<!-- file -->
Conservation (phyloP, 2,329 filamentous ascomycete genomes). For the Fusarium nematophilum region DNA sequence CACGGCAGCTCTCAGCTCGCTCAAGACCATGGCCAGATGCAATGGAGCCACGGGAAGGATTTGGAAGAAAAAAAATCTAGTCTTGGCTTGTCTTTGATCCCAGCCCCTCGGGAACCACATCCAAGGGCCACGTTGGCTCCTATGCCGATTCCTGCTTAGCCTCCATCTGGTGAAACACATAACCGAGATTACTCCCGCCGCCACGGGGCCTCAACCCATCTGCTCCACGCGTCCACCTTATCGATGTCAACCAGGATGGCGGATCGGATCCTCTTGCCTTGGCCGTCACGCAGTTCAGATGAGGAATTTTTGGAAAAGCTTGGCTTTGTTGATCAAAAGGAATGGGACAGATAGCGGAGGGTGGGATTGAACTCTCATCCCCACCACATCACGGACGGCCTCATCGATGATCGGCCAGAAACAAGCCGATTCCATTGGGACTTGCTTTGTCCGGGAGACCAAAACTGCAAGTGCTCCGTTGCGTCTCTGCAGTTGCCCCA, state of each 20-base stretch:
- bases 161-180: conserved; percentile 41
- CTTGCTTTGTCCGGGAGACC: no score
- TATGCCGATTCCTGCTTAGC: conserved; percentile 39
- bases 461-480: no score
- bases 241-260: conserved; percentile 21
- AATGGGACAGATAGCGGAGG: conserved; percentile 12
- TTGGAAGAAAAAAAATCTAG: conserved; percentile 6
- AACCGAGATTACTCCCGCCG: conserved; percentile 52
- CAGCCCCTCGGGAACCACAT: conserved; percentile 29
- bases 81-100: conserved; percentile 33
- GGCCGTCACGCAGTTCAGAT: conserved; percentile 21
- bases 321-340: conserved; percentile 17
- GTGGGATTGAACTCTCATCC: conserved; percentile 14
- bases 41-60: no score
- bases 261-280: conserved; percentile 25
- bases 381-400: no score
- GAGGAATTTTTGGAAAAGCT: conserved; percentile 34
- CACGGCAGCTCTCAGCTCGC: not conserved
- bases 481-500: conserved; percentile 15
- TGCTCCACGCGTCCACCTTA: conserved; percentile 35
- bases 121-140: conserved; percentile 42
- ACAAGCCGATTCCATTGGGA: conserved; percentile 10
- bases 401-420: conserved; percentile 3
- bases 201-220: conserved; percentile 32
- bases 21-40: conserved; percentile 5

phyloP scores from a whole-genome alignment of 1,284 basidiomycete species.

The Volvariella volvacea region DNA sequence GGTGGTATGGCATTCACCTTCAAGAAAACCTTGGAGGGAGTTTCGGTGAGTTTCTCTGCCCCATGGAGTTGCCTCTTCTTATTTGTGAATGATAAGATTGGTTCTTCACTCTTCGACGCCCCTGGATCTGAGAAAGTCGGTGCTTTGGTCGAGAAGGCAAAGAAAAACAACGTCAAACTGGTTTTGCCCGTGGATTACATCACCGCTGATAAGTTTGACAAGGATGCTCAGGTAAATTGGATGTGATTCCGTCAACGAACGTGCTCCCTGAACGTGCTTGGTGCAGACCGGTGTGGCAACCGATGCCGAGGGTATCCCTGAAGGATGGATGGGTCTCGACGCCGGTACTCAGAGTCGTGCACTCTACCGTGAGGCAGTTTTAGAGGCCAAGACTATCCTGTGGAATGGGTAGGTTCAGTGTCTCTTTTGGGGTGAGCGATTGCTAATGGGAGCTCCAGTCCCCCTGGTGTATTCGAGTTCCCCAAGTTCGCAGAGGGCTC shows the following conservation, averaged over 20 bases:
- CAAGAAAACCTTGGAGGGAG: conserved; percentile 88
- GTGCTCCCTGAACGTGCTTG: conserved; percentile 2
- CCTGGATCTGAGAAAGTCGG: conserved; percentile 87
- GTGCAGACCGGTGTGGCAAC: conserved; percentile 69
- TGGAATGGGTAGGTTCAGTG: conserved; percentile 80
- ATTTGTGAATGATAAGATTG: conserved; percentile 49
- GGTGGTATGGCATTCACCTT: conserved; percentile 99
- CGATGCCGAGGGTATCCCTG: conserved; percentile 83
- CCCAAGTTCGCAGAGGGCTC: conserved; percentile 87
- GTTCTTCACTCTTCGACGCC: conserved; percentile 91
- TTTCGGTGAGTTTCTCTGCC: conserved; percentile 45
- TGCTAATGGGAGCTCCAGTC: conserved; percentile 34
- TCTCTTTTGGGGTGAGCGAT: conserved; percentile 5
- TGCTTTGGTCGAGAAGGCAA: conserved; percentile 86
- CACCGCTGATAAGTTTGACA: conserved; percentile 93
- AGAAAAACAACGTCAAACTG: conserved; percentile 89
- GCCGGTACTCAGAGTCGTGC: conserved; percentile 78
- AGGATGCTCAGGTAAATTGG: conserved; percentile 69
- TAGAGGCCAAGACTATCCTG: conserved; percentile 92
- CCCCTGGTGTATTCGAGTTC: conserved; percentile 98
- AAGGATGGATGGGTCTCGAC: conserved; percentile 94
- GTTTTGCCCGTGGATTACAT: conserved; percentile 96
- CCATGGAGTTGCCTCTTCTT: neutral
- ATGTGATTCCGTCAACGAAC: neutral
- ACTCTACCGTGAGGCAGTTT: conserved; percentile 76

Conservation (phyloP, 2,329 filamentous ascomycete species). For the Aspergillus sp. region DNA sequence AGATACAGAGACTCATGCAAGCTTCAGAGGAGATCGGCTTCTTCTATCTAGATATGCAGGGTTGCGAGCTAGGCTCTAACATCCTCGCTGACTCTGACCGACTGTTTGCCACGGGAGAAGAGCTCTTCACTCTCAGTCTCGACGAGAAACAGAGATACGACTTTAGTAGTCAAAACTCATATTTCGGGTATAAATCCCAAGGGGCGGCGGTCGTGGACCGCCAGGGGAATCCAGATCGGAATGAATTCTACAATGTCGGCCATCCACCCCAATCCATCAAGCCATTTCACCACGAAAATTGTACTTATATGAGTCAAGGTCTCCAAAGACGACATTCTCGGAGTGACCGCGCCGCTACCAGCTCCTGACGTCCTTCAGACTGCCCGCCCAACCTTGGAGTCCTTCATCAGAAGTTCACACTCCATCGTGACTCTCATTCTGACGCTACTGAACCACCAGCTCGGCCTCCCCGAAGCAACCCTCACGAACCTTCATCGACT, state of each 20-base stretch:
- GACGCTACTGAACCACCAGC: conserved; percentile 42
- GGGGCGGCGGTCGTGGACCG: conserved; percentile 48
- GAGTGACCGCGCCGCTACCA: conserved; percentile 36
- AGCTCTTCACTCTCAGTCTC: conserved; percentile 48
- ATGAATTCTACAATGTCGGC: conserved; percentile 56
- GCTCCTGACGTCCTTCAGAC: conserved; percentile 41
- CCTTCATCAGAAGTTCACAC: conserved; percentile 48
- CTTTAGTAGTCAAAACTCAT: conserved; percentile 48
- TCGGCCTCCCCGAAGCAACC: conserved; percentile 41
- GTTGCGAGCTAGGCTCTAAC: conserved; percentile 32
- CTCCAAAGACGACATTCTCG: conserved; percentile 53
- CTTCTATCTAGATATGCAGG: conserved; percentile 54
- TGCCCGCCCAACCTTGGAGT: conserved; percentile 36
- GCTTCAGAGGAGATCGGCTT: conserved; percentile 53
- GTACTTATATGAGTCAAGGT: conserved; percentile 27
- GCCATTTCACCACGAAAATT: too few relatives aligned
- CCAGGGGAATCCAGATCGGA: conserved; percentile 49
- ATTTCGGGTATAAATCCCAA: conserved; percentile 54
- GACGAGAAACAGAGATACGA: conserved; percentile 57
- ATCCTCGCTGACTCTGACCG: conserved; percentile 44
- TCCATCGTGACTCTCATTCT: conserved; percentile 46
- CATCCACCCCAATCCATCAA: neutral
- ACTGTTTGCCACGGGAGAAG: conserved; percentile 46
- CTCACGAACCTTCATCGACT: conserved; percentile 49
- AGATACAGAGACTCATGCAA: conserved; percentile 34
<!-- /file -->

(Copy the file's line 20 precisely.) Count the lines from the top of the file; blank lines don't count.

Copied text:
- bases 481-500: conserved; percentile 15